For many of us, we recognise our cities as largely, if historically, being made up of buildings defining the public streets and more occasionally squares and parks. Less visible but still an important part of this urban form are the back gardens associated with these buildings. Some of our projects such as for New Gorbals Housing Association work within this framework of public street frontages and rear back courts, and indeed a public garden.
In the return to these more traditional urban models, and thereby the more intensive use of both the public spaces and back gardens, questions are being asked about their qualities. In particular whether the car should occupy so much of the front door realm? And whether the back gardens can assume more activity rather than just something to look at and somewhere to hang washing.
The idea of courtyard becomes emblematic of this. The courtyard typically suggests a multifunctional space but set into the built fabric. It is private space which can assume a number of activities; arrival, meeting, play and celebration. We created such a space many years ago in our Italian Centre which both served residents and visitors but was limited to certain opening hours.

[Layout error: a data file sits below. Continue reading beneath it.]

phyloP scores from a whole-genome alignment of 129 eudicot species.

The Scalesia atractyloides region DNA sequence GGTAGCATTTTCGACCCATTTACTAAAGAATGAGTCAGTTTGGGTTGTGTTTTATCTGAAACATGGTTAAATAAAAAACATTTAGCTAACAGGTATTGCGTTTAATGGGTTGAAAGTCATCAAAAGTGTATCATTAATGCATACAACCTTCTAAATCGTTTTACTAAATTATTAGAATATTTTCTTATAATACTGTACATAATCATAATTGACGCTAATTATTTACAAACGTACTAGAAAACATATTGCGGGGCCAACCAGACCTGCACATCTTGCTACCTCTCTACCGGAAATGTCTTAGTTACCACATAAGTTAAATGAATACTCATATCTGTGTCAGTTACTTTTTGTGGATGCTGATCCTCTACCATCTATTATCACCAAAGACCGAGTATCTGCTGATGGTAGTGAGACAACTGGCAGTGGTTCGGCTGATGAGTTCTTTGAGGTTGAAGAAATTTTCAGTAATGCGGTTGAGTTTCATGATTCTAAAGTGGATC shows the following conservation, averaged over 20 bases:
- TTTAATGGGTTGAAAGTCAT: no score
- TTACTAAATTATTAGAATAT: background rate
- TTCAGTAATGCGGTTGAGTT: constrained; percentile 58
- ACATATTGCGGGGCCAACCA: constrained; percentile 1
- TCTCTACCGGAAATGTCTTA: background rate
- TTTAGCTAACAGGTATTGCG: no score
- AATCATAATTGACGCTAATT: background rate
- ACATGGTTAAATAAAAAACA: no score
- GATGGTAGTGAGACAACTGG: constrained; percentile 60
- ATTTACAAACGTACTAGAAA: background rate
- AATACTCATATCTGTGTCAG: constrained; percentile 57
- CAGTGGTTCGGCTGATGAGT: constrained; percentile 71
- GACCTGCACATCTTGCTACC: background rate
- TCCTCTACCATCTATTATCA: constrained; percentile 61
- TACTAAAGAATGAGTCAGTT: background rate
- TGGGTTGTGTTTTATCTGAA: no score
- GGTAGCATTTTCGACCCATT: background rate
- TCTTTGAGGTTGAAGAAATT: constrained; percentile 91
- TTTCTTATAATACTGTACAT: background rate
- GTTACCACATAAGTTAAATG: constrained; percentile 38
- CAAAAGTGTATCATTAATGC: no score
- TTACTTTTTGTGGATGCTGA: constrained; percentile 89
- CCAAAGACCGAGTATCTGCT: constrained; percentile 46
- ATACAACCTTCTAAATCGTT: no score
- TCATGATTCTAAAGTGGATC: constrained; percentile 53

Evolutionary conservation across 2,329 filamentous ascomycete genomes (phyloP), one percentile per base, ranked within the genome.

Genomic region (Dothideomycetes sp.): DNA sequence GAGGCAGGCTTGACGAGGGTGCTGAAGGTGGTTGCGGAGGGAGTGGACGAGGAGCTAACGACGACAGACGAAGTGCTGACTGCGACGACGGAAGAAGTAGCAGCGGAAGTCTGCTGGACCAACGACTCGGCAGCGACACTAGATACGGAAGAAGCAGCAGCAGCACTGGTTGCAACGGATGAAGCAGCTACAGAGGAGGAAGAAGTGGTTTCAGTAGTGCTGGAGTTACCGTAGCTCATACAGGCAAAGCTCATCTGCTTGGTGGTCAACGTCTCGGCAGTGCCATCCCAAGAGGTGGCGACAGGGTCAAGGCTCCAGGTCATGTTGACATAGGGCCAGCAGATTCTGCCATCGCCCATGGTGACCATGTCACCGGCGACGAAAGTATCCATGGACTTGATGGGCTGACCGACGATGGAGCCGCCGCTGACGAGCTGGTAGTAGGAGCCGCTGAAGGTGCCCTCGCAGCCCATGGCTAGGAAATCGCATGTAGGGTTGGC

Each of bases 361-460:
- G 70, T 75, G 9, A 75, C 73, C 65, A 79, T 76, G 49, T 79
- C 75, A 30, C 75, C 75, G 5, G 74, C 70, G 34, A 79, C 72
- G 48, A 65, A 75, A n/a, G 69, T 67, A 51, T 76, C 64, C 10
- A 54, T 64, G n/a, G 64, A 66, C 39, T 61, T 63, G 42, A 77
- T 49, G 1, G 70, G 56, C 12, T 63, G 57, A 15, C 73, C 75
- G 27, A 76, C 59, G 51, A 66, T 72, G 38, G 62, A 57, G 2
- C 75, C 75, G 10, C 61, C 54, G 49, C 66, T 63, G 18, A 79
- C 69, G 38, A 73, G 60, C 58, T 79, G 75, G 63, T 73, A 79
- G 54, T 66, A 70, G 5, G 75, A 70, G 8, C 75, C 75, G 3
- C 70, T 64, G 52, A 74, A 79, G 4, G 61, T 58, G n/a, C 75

Our project on the Gallowgate at Moore Street working within the Richard Murphy courtyard masterplan, developed such a private courtyard but in this case facing the street. A variation in this was our residential project at Yoker where the back court was brought into the frontal composition, ideas that were developed in the village setting of Newmilns and also in the new town setting of Grangemouth.
Reflecting on the courtyard ideas, there are a number of types that might inform our contemporary thinking, the cloister as the seminal model of an interior space with its silent perambulation, the university ‘quad’, the more domestic ‘outdoor room’, the farmyard with its mix of activities sitting beside each other, and the metaphorical courtyard conceived as a theatrical setting for life in the image of the Globe Theatre as an enclosed street.
This latter idea of the enclosed street highlights the potential of this courtyard thinking. In intensifying our back garden area activities and uses in our densely developed cities, might this typology influence how we use the front streets when the cars stop taking up so much space? The streets then become courtyards too, and with the additional benefit, as places where the young might practice their football skills in the hope we once again might grace the World Cup stage.